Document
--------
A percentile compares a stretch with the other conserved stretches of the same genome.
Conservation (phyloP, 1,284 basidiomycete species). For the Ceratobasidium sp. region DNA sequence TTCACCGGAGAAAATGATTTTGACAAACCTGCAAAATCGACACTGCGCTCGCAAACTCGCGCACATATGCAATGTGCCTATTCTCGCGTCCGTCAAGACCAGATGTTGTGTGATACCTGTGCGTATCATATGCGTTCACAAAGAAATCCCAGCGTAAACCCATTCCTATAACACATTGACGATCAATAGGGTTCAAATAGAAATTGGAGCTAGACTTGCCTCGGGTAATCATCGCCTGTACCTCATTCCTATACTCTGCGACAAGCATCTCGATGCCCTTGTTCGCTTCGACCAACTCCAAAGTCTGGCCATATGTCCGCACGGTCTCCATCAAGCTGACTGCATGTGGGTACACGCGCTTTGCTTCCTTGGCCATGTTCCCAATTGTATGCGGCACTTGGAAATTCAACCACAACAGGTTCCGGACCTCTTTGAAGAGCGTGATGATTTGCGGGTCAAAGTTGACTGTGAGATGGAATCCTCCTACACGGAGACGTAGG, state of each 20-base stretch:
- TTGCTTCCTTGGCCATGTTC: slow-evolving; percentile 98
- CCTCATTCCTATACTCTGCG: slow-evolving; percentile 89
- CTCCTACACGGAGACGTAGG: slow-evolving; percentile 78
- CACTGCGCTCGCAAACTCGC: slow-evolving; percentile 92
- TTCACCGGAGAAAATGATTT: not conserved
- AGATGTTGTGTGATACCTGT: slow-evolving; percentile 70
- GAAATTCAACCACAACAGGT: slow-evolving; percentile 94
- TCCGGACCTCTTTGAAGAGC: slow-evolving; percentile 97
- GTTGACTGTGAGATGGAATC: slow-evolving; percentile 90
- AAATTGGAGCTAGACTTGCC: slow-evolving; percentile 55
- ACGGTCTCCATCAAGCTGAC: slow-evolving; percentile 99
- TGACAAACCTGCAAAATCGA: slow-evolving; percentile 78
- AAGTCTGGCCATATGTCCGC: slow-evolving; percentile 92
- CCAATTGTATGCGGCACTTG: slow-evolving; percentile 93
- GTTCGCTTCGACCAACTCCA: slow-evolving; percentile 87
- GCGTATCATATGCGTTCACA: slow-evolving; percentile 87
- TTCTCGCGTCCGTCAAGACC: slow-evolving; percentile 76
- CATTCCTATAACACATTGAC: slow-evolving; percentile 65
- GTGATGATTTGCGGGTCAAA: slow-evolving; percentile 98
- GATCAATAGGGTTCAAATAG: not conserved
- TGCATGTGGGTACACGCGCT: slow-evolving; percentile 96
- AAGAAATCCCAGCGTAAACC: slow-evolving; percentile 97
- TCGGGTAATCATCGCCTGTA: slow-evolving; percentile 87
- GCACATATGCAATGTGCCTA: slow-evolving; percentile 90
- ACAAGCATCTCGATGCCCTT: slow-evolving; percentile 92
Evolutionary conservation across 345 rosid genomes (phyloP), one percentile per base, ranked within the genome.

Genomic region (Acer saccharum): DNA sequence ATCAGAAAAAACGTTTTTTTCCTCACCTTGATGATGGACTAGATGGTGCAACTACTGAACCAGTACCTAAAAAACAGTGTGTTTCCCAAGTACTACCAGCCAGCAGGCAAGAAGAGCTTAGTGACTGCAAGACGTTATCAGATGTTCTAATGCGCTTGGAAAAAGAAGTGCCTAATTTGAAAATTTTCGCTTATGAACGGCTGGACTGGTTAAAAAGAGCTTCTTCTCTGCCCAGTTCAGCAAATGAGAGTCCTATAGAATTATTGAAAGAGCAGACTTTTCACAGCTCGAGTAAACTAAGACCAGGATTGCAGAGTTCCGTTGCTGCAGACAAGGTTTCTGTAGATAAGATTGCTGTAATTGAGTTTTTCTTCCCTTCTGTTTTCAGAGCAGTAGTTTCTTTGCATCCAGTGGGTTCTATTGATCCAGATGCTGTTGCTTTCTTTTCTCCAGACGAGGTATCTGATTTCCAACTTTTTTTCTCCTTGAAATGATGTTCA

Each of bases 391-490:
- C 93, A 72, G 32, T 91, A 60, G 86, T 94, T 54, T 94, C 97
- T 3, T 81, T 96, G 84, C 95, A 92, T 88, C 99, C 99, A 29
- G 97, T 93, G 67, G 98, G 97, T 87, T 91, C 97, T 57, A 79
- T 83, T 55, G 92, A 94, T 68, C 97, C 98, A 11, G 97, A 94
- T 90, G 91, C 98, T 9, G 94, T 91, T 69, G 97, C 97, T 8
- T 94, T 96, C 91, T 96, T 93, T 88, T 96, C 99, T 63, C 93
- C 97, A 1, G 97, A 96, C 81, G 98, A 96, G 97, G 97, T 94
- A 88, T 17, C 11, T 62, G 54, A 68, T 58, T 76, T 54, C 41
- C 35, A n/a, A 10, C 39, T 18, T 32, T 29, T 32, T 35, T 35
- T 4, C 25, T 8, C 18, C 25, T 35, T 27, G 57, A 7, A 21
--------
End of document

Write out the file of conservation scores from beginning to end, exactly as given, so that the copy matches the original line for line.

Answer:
A percentile compares a stretch with the other conserved stretches of the same genome.
Conservation (phyloP, 1,284 basidiomycete species). For the Ceratobasidium sp. region DNA sequence TTCACCGGAGAAAATGATTTTGACAAACCTGCAAAATCGACACTGCGCTCGCAAACTCGCGCACATATGCAATGTGCCTATTCTCGCGTCCGTCAAGACCAGATGTTGTGTGATACCTGTGCGTATCATATGCGTTCACAAAGAAATCCCAGCGTAAACCCATTCCTATAACACATTGACGATCAATAGGGTTCAAATAGAAATTGGAGCTAGACTTGCCTCGGGTAATCATCGCCTGTACCTCATTCCTATACTCTGCGACAAGCATCTCGATGCCCTTGTTCGCTTCGACCAACTCCAAAGTCTGGCCATATGTCCGCACGGTCTCCATCAAGCTGACTGCATGTGGGTACACGCGCTTTGCTTCCTTGGCCATGTTCCCAATTGTATGCGGCACTTGGAAATTCAACCACAACAGGTTCCGGACCTCTTTGAAGAGCGTGATGATTTGCGGGTCAAAGTTGACTGTGAGATGGAATCCTCCTACACGGAGACGTAGG, state of each 20-base stretch:
- TTGCTTCCTTGGCCATGTTC: slow-evolving; percentile 98
- CCTCATTCCTATACTCTGCG: slow-evolving; percentile 89
- CTCCTACACGGAGACGTAGG: slow-evolving; percentile 78
- CACTGCGCTCGCAAACTCGC: slow-evolving; percentile 92
- TTCACCGGAGAAAATGATTT: not conserved
- AGATGTTGTGTGATACCTGT: slow-evolving; percentile 70
- GAAATTCAACCACAACAGGT: slow-evolving; percentile 94
- TCCGGACCTCTTTGAAGAGC: slow-evolving; percentile 97
- GTTGACTGTGAGATGGAATC: slow-evolving; percentile 90
- AAATTGGAGCTAGACTTGCC: slow-evolving; percentile 55
- ACGGTCTCCATCAAGCTGAC: slow-evolving; percentile 99
- TGACAAACCTGCAAAATCGA: slow-evolving; percentile 78
- AAGTCTGGCCATATGTCCGC: slow-evolving; percentile 92
- CCAATTGTATGCGGCACTTG: slow-evolving; percentile 93
- GTTCGCTTCGACCAACTCCA: slow-evolving; percentile 87
- GCGTATCATATGCGTTCACA: slow-evolving; percentile 87
- TTCTCGCGTCCGTCAAGACC: slow-evolving; percentile 76
- CATTCCTATAACACATTGAC: slow-evolving; percentile 65
- GTGATGATTTGCGGGTCAAA: slow-evolving; percentile 98
- GATCAATAGGGTTCAAATAG: not conserved
- TGCATGTGGGTACACGCGCT: slow-evolving; percentile 96
- AAGAAATCCCAGCGTAAACC: slow-evolving; percentile 97
- TCGGGTAATCATCGCCTGTA: slow-evolving; percentile 87
- GCACATATGCAATGTGCCTA: slow-evolving; percentile 90
- ACAAGCATCTCGATGCCCTT: slow-evolving; percentile 92
Evolutionary conservation across 345 rosid genomes (phyloP), one percentile per base, ranked within the genome.

Genomic region (Acer saccharum): DNA sequence ATCAGAAAAAACGTTTTTTTCCTCACCTTGATGATGGACTAGATGGTGCAACTACTGAACCAGTACCTAAAAAACAGTGTGTTTCCCAAGTACTACCAGCCAGCAGGCAAGAAGAGCTTAGTGACTGCAAGACGTTATCAGATGTTCTAATGCGCTTGGAAAAAGAAGTGCCTAATTTGAAAATTTTCGCTTATGAACGGCTGGACTGGTTAAAAAGAGCTTCTTCTCTGCCCAGTTCAGCAAATGAGAGTCCTATAGAATTATTGAAAGAGCAGACTTTTCACAGCTCGAGTAAACTAAGACCAGGATTGCAGAGTTCCGTTGCTGCAGACAAGGTTTCTGTAGATAAGATTGCTGTAATTGAGTTTTTCTTCCCTTCTGTTTTCAGAGCAGTAGTTTCTTTGCATCCAGTGGGTTCTATTGATCCAGATGCTGTTGCTTTCTTTTCTCCAGACGAGGTATCTGATTTCCAACTTTTTTTCTCCTTGAAATGATGTTCA

Each of bases 391-490:
- C 93, A 72, G 32, T 91, A 60, G 86, T 94, T 54, T 94, C 97
- T 3, T 81, T 96, G 84, C 95, A 92, T 88, C 99, C 99, A 29
- G 97, T 93, G 67, G 98, G 97, T 87, T 91, C 97, T 57, A 79
- T 83, T 55, G 92, A 94, T 68, C 97, C 98, A 11, G 97, A 94
- T 90, G 91, C 98, T 9, G 94, T 91, T 69, G 97, C 97, T 8
- T 94, T 96, C 91, T 96, T 93, T 88, T 96, C 99, T 63, C 93
- C 97, A 1, G 97, A 96, C 81, G 98, A 96, G 97, G 97, T 94
- A 88, T 17, C 11, T 62, G 54, A 68, T 58, T 76, T 54, C 41
- C 35, A n/a, A 10, C 39, T 18, T 32, T 29, T 32, T 35, T 35
- T 4, C 25, T 8, C 18, C 25, T 35, T 27, G 57, A 7, A 21